Uppsala University, Disciplinary Domain of Medicine and Pharmacy, Faculty of Pharmacy, Department of Medicinal Chemistry, Division of Pharmacognosy.
    Clark, Richard J
    Daly, Norelle L
    Colgrave, Michelle L
    Craik, David J
    The cyclotide fingerprint in Oldenlandia affinis: elucidation of chemically modified, linear and novel macrocyclic peptides2007In: ChemBioChem (Print), ISSN 1439-4227, E-ISSN 1439-7633, Vol. 8, no 9, p. 1001-1011Article in journal (Refereed)
    Abstract [en]

    The complete suite of cyclotides present in Oldenlandia affinis (Rubiaceae), the plant that was originally found to contain this unique family of circular proteins, has been characterised. This study expands the number of known cyclotides in this plant to 17, of which nine new sequences (kalata B9-B17) were characterised in this work. In addition, five derivatives that contain oxidation products of the conserved tryptophan were identified, and it was shown that the formation of these derivatives is catalysed by exposure to sunlight. Furthermore, we describe two linear cyclotide analogues. These acyclic peptides have three intact disulfide bonds, and their N and C termini coincide with the hypothesised cleavage sites from the precursor protein. This work increases our knowledge about the sequence variation that is accommodated by the cyclic cystine knot scaffold, confirms its applicability as a template for drug design, and also shows the first natural degradation pathways for cyclotides. These pathways have important implications for the persistence and environmental fate of the cyclotides if used as crop-protection agents.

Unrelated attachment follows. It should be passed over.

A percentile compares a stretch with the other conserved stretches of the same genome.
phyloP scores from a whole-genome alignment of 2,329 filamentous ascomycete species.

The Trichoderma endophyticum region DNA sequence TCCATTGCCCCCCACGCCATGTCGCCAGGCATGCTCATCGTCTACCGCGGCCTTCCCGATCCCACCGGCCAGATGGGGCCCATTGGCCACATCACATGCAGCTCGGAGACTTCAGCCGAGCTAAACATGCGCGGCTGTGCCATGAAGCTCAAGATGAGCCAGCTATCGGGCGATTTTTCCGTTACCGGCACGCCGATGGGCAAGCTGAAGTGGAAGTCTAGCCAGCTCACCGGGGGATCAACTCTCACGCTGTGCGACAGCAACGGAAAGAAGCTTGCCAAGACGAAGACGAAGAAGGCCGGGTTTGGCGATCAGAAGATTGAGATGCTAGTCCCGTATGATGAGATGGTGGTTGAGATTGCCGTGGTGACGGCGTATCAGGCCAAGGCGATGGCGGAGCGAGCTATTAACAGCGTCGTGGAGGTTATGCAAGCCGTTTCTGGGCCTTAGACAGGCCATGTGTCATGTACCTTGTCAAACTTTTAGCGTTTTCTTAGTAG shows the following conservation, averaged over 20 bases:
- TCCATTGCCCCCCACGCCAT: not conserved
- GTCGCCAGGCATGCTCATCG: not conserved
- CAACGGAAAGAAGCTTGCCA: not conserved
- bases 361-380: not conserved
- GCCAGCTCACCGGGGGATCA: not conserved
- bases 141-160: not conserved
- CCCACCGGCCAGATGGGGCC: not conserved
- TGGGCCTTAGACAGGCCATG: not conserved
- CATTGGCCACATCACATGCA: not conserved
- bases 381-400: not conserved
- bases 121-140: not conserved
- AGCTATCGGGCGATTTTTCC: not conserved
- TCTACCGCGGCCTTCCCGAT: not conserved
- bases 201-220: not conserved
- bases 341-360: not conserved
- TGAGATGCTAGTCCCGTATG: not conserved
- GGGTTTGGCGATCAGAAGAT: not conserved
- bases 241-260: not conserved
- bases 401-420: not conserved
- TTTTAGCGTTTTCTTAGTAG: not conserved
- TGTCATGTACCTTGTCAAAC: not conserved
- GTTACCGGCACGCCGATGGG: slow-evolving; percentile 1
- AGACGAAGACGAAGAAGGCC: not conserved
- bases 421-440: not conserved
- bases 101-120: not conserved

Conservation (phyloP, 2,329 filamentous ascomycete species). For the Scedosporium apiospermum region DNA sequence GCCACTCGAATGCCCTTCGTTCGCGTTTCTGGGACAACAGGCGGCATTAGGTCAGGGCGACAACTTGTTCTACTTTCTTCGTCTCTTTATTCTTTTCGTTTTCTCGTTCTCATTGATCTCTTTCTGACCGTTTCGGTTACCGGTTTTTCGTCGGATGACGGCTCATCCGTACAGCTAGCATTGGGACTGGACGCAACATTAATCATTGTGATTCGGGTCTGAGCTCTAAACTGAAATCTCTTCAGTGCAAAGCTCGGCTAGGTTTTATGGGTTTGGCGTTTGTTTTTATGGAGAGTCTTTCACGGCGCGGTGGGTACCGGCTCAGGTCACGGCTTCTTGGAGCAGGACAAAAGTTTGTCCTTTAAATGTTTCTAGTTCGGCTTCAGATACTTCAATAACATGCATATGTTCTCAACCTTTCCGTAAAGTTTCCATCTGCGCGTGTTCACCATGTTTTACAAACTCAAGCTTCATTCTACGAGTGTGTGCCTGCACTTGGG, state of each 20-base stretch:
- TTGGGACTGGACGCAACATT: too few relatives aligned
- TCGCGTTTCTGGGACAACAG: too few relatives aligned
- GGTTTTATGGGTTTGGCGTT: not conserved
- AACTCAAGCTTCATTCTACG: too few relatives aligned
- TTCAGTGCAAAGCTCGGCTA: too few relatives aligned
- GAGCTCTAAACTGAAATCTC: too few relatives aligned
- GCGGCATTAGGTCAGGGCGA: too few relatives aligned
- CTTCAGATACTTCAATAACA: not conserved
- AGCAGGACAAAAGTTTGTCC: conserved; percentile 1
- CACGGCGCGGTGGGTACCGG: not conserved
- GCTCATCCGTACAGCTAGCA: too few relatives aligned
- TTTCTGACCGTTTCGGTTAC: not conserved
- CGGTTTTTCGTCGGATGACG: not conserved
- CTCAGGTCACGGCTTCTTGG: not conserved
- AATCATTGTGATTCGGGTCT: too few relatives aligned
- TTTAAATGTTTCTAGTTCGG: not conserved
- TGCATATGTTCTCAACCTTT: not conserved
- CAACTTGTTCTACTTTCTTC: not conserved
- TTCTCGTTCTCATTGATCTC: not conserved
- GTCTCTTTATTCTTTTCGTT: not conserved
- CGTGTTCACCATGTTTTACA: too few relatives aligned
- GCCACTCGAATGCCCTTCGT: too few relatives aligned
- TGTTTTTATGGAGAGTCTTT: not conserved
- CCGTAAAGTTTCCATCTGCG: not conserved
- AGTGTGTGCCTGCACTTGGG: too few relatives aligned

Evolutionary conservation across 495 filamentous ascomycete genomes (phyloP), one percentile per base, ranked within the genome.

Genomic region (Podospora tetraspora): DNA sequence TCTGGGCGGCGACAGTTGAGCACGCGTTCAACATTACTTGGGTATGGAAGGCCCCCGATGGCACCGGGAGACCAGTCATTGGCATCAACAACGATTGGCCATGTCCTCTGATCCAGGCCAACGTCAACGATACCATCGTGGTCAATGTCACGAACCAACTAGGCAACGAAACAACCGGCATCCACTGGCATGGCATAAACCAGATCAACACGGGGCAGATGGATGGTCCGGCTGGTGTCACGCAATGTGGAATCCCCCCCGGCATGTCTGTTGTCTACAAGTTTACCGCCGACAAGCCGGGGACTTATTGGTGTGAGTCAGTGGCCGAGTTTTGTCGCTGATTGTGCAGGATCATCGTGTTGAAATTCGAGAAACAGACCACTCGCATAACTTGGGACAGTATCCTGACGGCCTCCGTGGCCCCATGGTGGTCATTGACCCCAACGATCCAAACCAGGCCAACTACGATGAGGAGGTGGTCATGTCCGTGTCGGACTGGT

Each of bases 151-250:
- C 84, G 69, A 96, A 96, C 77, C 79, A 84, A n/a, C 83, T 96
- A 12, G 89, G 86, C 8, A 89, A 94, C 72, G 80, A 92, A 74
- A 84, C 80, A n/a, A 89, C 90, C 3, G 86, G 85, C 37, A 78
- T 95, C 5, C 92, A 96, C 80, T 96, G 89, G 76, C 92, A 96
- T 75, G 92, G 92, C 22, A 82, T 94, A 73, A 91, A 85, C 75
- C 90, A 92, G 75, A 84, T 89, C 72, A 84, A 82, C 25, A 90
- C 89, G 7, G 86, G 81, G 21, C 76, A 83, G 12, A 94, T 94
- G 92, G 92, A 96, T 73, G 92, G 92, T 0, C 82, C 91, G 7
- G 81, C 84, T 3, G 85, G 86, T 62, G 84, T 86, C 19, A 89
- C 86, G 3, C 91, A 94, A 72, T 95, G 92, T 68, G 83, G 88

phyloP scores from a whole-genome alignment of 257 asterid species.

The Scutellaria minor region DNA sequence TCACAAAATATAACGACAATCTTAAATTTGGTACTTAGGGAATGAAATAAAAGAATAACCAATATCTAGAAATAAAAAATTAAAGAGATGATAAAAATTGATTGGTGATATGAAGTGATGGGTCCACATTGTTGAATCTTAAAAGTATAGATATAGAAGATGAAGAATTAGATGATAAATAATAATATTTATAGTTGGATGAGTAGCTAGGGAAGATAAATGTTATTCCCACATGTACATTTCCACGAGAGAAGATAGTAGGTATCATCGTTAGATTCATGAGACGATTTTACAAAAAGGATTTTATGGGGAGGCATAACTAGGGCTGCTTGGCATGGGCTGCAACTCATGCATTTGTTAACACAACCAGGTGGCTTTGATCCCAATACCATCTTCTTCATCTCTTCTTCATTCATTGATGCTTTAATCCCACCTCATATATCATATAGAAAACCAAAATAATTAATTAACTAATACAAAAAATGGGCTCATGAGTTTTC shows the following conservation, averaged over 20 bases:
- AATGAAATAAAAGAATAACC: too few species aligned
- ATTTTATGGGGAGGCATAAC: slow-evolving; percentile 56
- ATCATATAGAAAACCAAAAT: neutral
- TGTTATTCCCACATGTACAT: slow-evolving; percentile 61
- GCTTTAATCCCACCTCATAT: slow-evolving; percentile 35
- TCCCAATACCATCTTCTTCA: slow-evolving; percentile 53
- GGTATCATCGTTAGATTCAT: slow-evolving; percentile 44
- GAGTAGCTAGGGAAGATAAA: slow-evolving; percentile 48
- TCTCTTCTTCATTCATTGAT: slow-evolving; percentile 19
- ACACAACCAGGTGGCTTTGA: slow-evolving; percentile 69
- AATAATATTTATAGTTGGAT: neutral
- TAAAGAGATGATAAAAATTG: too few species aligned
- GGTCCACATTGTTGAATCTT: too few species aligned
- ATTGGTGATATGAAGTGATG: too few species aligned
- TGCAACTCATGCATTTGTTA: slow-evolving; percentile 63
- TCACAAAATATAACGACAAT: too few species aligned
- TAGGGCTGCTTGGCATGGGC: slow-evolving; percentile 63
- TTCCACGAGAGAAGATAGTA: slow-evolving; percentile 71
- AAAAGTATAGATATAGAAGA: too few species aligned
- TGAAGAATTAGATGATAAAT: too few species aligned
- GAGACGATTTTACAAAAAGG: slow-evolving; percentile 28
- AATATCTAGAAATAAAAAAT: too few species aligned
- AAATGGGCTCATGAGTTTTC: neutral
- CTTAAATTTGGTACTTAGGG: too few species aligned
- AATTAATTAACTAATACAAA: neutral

• 22.
    Razkin, Jesus
    et al.
    Department of Applied Chemistry, Public University of Navarra.
    Lindgren, Johan
    Uppsala University, Disciplinary Domain of Science and Technology, Chemistry, Department of Biochemistry and Organic Chemistry.